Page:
Our hero fixed a spook-puter and tried to take a broken part back to the officeOn-Call Welcome once more to On-Call, the column The Register squeezes in before the weekend so you can revel in a fellow reader’s tales of tech support terror.This week meet “Zac” who told us the story of how “When I started as a computer engineer for a now defunct manufacture everything was learned on the job (in the 'field').“I'd arrive at a major high street bank computer centre to fix stuff I'd never ever seen,” Zac recalled “I'd have to ask the operators what the problem was, and then to show me what it was doing - surreptitiously watching what they did so I could repeat the procedure until I'd fixed it.”Zac’s career kicked off in the days of tapes and punched cards, “enormous great vertical fixed disks on 100psi oil bearings” and all manner of mainframe-era monsters.“Being thrown in at the deep end was the standard – and only - training procedure.’
If I had a dollar for every time I’ve heard someone say “iPads are not productive” I’d have a lot more dollars.And they’d still be wrong.Adobe next year will kill that myth completely, as it brings Photoshop and then its other creative apps across to Apple’s pro tablet, a report claims.The company also intends bringing its other creative apps over to Apple’s tablets.Adobe needs to do this, of course – iPad users have plenty of Photoshop alternatives, such as Pixelmator and Affinity – but the move also shows how rapidly Apple has evolved its tablets since they were first introduced.What’s most interesting is that Adobe’s chief product officer of Creative Cloud Scott Belsky makes the point that: “Newer versions of the iPad Pro are now powerful enough to support Adobe’s apps...”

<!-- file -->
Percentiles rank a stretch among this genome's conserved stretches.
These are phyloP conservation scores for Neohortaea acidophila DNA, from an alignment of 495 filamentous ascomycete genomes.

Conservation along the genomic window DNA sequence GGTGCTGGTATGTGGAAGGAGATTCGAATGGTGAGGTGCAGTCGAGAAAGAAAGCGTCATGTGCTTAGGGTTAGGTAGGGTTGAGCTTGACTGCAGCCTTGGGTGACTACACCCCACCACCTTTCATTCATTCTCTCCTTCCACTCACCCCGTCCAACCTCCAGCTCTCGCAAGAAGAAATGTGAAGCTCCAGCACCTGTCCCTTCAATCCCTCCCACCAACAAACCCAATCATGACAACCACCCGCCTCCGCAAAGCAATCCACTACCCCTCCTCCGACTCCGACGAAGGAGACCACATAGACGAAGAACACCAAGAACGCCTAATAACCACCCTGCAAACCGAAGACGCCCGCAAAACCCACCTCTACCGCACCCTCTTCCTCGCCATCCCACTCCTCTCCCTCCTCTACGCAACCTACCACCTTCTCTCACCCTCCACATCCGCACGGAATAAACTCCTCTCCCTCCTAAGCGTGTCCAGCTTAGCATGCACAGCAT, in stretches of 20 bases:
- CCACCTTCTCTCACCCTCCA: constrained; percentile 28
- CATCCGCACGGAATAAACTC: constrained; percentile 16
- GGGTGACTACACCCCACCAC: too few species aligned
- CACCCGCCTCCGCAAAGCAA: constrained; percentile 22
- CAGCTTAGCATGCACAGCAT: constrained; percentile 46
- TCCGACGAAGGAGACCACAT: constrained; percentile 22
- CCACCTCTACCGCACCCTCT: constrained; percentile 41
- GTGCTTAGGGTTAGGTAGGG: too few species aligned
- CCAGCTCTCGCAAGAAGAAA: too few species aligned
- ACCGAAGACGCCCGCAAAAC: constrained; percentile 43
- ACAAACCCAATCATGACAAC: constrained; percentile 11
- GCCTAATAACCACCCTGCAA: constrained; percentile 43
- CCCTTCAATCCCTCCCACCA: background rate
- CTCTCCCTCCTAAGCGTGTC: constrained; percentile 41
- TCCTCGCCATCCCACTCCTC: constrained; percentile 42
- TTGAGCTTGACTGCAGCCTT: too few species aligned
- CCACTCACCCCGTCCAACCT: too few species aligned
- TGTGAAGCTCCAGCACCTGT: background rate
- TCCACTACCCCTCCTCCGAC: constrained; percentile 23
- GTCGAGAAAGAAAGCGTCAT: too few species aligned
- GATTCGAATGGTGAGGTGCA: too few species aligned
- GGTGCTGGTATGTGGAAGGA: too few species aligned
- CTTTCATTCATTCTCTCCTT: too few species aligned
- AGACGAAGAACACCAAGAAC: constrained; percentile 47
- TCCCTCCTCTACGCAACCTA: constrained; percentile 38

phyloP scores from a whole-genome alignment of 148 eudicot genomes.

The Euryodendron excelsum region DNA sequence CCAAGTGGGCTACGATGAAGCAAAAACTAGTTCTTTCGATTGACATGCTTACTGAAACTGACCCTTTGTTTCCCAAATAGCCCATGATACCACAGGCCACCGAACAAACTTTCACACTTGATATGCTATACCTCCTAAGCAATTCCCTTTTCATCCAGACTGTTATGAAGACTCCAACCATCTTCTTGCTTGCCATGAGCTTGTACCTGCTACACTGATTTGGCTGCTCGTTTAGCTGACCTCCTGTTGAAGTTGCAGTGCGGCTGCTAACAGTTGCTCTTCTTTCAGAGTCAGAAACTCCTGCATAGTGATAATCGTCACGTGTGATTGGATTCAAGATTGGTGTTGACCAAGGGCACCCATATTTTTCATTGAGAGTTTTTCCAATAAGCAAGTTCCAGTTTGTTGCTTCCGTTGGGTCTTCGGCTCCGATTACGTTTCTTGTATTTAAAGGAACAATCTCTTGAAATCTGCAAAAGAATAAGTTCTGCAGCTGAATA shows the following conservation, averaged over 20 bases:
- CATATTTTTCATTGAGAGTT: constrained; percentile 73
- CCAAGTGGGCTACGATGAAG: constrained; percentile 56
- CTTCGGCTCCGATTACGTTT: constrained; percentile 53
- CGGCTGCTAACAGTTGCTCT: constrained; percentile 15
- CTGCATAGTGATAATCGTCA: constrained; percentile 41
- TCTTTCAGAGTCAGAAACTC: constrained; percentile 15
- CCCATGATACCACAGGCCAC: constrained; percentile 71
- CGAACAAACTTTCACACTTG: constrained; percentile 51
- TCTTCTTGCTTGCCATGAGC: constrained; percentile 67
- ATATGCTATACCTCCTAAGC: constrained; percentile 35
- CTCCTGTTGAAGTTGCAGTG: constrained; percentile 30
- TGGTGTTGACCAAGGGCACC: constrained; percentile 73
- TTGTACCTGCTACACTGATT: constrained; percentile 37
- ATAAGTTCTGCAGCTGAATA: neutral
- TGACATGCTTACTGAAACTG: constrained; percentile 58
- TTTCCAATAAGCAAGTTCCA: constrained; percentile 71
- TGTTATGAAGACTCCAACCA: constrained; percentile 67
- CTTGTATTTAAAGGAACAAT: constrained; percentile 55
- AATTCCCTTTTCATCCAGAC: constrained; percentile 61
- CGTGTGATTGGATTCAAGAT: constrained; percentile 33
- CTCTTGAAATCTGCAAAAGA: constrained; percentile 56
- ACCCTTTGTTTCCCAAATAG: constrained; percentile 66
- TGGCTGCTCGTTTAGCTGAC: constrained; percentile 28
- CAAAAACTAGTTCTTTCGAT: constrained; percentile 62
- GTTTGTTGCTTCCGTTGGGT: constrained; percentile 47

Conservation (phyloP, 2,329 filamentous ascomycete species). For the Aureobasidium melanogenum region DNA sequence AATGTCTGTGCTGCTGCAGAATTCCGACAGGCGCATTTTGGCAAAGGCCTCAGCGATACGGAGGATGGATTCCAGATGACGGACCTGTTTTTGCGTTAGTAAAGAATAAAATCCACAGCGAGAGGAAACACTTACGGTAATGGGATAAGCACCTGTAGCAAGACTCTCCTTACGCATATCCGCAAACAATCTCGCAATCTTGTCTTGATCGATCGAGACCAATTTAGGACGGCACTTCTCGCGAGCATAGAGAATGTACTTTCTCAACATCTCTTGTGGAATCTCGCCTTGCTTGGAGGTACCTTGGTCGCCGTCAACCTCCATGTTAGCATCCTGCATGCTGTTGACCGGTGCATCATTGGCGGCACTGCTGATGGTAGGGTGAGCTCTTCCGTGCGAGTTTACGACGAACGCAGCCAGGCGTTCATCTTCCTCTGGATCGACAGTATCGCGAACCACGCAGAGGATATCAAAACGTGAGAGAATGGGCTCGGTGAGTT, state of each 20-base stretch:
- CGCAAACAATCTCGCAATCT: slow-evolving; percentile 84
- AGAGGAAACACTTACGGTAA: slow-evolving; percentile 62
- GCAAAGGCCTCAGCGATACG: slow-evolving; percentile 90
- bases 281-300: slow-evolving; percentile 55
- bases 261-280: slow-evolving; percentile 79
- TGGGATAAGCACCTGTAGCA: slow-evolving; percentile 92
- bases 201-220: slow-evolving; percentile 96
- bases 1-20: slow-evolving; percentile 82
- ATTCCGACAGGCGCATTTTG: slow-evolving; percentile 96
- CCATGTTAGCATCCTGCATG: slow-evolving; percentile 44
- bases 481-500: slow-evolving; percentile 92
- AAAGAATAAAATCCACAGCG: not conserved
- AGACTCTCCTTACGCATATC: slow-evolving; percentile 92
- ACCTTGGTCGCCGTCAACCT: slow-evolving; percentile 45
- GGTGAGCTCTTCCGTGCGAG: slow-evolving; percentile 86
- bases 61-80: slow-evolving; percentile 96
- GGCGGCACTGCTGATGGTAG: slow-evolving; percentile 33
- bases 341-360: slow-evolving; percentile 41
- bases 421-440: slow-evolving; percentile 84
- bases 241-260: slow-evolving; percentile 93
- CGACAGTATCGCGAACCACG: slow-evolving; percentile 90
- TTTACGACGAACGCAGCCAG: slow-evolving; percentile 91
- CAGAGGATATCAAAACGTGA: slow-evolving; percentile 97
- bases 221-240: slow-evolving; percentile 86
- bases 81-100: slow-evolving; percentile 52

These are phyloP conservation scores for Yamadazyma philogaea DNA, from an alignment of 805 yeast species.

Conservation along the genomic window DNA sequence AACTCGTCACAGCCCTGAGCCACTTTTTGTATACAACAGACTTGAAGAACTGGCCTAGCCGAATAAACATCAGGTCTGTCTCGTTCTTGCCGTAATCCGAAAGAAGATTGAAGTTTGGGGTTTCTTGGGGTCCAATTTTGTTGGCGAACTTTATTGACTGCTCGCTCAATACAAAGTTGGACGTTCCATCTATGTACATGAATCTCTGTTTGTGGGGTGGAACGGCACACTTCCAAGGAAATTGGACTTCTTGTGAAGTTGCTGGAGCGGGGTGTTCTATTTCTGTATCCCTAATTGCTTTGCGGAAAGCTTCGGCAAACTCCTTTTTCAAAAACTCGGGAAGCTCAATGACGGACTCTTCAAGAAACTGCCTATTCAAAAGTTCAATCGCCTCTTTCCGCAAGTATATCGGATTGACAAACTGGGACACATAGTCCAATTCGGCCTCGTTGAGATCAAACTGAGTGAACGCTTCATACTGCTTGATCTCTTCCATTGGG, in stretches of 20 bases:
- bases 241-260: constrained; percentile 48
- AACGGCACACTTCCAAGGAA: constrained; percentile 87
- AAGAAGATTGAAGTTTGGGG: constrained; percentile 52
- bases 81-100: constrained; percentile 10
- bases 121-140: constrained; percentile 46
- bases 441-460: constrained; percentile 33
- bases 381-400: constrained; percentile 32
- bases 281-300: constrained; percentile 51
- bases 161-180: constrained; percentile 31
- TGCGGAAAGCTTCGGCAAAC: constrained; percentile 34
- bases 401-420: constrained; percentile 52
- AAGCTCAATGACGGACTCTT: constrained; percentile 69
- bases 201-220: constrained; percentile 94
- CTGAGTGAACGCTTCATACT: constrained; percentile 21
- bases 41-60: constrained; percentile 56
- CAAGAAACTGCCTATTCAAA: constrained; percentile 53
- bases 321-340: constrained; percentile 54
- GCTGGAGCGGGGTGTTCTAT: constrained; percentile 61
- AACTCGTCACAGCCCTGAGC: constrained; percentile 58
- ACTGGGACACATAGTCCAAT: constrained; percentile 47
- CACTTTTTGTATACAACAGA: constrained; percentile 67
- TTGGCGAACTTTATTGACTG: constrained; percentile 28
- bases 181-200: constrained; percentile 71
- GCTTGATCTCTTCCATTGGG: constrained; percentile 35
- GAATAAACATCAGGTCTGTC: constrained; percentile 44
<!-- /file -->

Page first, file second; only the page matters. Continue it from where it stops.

Technological advances have, in general, led to better video games over the years, and the horsepower of the Nintendo Switch allows it to run Pokémon: Let’s Go, Pikachu!, and Pokémon: Let’s Go, Eevee!with plenty of detail, but Game Freak may have gone too far this time.The Pokémon Company released a new trailer for Let’s Go on Thursday, July 12, showing off the vibrant and colorful Kanto region you’ll be able to explore either alone or with a friend.As you travel, you’ll be able to bond with your partner Pokémon — Eevee or Pikachu, depending on the version you’re playing.Activities you can do include petting their heads, customizing their clothes, and yes, changing their hair.The trailer shows a few different available hairdos for the little monsters, and they’re all terrifying.